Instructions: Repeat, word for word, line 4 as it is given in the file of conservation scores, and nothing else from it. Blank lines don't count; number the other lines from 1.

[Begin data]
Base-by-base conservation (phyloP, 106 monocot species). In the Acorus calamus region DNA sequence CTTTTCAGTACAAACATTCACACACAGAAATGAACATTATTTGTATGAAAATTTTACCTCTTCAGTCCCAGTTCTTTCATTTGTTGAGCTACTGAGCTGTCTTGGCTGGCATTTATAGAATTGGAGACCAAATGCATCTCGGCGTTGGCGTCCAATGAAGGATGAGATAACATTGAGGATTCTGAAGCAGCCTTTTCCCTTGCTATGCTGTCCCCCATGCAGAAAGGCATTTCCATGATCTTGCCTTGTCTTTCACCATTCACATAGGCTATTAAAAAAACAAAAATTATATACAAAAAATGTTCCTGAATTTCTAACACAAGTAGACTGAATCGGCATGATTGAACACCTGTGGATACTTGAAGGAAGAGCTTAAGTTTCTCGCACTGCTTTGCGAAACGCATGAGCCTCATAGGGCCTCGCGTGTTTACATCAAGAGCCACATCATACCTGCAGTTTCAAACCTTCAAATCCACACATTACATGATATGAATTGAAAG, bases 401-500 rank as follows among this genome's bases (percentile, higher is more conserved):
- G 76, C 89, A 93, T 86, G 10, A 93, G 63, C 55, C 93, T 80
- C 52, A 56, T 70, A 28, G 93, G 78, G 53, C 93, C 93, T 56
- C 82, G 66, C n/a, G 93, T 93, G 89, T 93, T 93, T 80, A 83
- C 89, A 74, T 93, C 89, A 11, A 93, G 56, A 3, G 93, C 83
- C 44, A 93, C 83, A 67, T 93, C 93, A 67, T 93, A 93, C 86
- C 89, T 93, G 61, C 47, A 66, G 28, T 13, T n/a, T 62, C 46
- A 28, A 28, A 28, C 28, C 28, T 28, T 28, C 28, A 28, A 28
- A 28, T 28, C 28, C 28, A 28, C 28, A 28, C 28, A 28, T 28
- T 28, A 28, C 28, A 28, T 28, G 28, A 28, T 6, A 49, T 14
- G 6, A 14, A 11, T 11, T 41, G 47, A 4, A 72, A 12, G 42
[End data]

- C 82, G 66, C n/a, G 93, T 93, G 89, T 93, T 93, T 80, A 83